Could This Child Have Schistosomiasis? When to Suspect It and What to Do About It
Schistosomiasis, also known as Bilharzia, is a waterborne parasitic disease that affects over 230 million people worldwide, accounting for 1.44 million disability-adjusted life years lost.1,2 It is caused by trematode parasites of the genus Schistosoma, (S.) which have intricate life cycles requiring human freshwater contact and the presence of a suitable snail vector. Transmission occurs during freshwater contact, as cercariae penetrate human skin and migrate via major blood vessels to final venous plexuses. The lifespan of a schistosome ranges between 3 and 10 years but can live up to 40 years.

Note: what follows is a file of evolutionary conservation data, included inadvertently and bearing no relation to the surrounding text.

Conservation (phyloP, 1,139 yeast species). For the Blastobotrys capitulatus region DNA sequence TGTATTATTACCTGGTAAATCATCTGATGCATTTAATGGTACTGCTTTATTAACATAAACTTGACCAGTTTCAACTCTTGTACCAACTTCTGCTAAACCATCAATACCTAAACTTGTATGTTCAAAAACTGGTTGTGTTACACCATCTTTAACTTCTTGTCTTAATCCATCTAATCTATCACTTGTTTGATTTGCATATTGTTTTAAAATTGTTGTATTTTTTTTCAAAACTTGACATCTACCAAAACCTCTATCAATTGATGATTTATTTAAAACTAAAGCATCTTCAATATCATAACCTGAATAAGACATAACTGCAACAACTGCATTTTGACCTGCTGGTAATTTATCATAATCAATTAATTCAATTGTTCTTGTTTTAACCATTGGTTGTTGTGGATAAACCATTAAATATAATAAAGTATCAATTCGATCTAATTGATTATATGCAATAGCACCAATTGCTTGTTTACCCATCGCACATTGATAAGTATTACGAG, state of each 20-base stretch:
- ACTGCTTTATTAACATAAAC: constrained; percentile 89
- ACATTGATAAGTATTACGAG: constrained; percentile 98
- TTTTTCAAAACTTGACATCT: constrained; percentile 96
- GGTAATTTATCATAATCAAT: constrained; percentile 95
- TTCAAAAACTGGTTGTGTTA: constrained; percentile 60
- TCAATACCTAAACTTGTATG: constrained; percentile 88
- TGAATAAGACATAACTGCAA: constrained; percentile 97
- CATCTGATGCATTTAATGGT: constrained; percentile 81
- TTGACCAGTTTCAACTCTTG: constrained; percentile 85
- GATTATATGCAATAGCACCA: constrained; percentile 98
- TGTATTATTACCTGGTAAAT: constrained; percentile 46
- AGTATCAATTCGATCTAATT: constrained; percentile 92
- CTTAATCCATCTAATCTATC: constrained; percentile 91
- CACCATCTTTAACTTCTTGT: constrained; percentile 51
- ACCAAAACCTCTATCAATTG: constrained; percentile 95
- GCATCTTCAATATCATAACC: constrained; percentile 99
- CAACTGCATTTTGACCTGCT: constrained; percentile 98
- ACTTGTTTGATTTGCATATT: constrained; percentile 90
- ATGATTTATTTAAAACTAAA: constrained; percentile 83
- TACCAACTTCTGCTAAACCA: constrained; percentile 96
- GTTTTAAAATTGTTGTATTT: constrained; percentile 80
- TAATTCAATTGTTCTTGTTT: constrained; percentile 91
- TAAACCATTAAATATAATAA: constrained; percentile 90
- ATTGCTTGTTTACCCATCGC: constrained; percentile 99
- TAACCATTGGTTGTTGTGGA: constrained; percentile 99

Schistosomiasis, the disease caused by Schistosoma infection, is comprised of 2 clinical syndromes: intestinal schistosomiasis or urogenital schistosomiasis, depending on the parasite’s vascular home. Morbidity relates to a hyper-immune response to egg antigen release, causing a granulomatous reaction impairing organ functioning.
This review aims to summarize the most common clinical manifestations of schistosomiasis in different populations of children (migrants versus returned travelers after short stays) with a proposed screening and treatment algorithm.